Nikolai Nikolaevich  Gritsenko

Nikolai Nikolaevich Gritsenko

1856 —1900
Nikolai Gritsenko was a marine artist, naval officer and an avid explorer, who was fascinated by the sea and long-distance voyages. The artist recalled that even in the early childhood he was dreaming about experiencing fresh sea air. His superb watercolours, sketches, and paintings are dedicated to the sea, architectural landscapes of his favourite cities, the images of the Russian Navy ships and fishing boats, picturesque views of seaports and harbours, nature of the European part of Russia and Siberia, and to vivid experiences of his countless travels. The artist was born in Kuznetsk (now Novokuznetsk), the Siberian town, in Tomsk province on May 8, 1856, in a family of health professionals. His father, Nikolai Semenovich Gritsenko, was a doctor, and his mother, Anna Gritsenko, was a midwife. When the artist was five years old, the family moved to Tomsk. Vast areas covered with forests and the chain of hills of his native places are imprinted in the heart of the artist. Being a child, Gritsenko travelled with his father around, and since then, the artist's passion for travelling and discovering new places, countries, and landscapes has never left him.

Gritsenko studied in the Tomsk gymnasium for boys and already then demonstrated an incredible talent for drawing. According to the well-preserved Gritsenko's early drawings, he could easily sketch of a peaceful village or a ship which bravely conquers the sea. When Gritsenko was nineteen years old, he relocated to Kronstadt to be trained in the Kronstadt Technical School of the Maritime Department at the faculty of engineering. He was doing his internship on a ship factory, and from 1880 he was enlisted in the Navy crew on the clipper 'Cruiser', which took Gritsenko on his first voyage abroad in 1881 after he had been promoted. Holding a position of a naval engineer, Gritsenko got on board of a military ship called 'Arrow'. Starting from 1882, he sailed across the Baltic Sea and to more distant countries on a frigate 'Vladimir Monomakh'. The artist did not take his art seriously at that time and called his watercolours and drawings 'preliminary study sketches'. In 1885, Gritsenko was sent to the Admiralty, and the artist's talent soon has found an enthusiastic response from his superiors, after which Gritsenko was offered a position of an artist of the Maritime Ministry. Since then, Gritsenko's artistic career has been further developed at the Imperial Petersburg Academy of Arts, which the artist started to attend as a guest-student in 1885. Gritsenko was fortunate enough to have a talented marine painter and professor L. F. Lagorio as his mentor. Since 1886, the artist began to take part in various exhibitions in addition to the Academy of Arts, such as exhibitions of many associations and groups of Russian artists: 'Association of Travelling Art Exhibitions' (Peredvizhniki), 'Moscow Society of Art Lovers', 'Society of Russian Watercolourists'.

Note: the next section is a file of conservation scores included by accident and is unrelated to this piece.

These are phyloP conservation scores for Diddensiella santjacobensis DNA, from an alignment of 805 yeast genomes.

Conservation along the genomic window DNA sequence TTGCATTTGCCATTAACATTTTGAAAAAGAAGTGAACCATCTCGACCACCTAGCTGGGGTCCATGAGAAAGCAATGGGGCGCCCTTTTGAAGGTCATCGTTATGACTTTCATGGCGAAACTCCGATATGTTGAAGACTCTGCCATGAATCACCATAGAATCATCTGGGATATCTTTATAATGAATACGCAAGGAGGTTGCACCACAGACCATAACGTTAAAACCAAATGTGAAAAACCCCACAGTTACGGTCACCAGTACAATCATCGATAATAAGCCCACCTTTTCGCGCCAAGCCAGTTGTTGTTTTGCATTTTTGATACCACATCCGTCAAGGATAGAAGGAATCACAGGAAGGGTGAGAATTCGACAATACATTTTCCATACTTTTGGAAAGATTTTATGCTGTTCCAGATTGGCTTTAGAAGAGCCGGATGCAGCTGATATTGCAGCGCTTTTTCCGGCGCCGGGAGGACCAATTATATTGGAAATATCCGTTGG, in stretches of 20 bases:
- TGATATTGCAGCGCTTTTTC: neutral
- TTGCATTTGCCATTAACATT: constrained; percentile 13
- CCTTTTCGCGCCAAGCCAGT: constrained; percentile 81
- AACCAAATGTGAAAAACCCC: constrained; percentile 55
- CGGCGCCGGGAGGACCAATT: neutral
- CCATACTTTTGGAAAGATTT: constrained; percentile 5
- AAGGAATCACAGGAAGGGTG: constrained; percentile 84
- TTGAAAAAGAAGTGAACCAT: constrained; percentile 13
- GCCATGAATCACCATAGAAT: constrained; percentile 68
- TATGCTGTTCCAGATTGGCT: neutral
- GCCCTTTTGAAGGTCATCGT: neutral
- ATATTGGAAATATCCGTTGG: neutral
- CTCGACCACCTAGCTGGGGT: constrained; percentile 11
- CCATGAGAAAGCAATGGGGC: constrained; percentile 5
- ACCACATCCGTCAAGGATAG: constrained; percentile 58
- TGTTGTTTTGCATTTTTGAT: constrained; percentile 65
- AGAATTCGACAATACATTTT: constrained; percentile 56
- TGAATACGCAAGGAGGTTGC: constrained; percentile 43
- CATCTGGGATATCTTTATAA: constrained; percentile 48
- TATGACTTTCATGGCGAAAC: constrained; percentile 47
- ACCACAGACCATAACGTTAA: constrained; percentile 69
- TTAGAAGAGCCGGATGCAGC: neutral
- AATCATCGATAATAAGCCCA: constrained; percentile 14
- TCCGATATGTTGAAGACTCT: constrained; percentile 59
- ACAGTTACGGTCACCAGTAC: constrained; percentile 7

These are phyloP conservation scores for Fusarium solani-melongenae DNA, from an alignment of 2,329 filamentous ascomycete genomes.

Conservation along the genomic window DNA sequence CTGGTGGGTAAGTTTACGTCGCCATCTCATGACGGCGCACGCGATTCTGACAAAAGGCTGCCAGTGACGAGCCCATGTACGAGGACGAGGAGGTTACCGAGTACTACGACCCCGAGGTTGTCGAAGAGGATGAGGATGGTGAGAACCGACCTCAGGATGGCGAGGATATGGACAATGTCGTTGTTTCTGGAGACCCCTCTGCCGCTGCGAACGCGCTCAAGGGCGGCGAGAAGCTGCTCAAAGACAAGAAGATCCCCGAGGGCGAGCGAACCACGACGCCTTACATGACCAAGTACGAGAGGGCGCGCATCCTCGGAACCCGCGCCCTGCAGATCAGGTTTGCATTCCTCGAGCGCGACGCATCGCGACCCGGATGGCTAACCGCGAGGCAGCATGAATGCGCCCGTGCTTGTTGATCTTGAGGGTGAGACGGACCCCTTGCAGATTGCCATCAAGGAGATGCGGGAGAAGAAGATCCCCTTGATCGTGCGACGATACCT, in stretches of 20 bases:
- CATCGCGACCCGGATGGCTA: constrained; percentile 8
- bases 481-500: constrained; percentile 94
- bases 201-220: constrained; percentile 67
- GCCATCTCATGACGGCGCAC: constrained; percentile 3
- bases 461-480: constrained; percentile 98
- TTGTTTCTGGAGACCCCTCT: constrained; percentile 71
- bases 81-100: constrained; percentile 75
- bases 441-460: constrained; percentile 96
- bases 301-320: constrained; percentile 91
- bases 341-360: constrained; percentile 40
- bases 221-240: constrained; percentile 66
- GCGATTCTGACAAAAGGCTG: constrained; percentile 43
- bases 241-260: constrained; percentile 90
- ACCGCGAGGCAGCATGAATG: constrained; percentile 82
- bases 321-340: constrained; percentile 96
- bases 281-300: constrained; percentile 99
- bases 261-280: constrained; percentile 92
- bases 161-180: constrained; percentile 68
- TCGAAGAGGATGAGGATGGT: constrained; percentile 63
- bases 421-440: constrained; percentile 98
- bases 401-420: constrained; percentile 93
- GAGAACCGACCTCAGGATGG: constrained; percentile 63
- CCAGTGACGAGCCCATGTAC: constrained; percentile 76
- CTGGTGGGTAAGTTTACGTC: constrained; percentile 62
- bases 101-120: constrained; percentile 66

In 1887 Gritsenko was sent to Paris to undergo two-year practice under the guidance of a Russian marine artist A. P. Bogolyubov, who had an incredible impact on Gritsenko's career. Gritsenko has formed a very special relationship with France, and particularly Paris, and he was continuously coming back to the city since his first visit. Gritsenko plunged into French culture and was passionately absorbing the trends of European art. Later in his career, as a consequence, critics have been quite negative about Gritsenko's 'too Western' manner of artistic expression, devoid of a true Russian soul. The artist also met his future wife Lyubov Tretyakova, a daughter of the famous collector and patron of arts, Pavel Tretyakov, in Paris. Gritsenko was always welcomed in France, and, moreover, shortly after his death, in 1900, the artist received a medal and a title of Chevalier of the Legion of Honour for services to France. The artist has managed to make two journeys around the world, and one of which happened together with Tsarevich Nikolay Aleksandrovich (later, Emperor Nikolay II) in 1890 - 1891 on the frigate 'Memory of Azov'. Also, Gritsenko travelled a lot to Italy, France and Netherlands, creating sea bays, quays, sandy beaches, fishing villages of the North Sea and rural landscapes of Normandy and Brittany. The artist actively worked en plain air, the technique, which Bogolyubov taught him. He enrolled in a private art school of the famous French artist Fernand Cormon. One of Gritsenko's solo exhibitions took place in the world-famous gallery of Paul Durand-Ruel in 1896. Today, his work can be seen in the Tretyakov Gallery and the State Russian Museum, as well as in other significant collections. Gritsenko died of tuberculosis on December 8, 1900, at the age of 44, and was buried in France, on the territory of the Russian cemetery of Menton.

ван дер Боон, Й. (2017). Живописец-маринист Николай Гриценко. [online] Available at:
Теркель Е. «Корабль мой плывет осторожно…» Николай Гриценко // Русское искусство. 2008. №1. С. 99.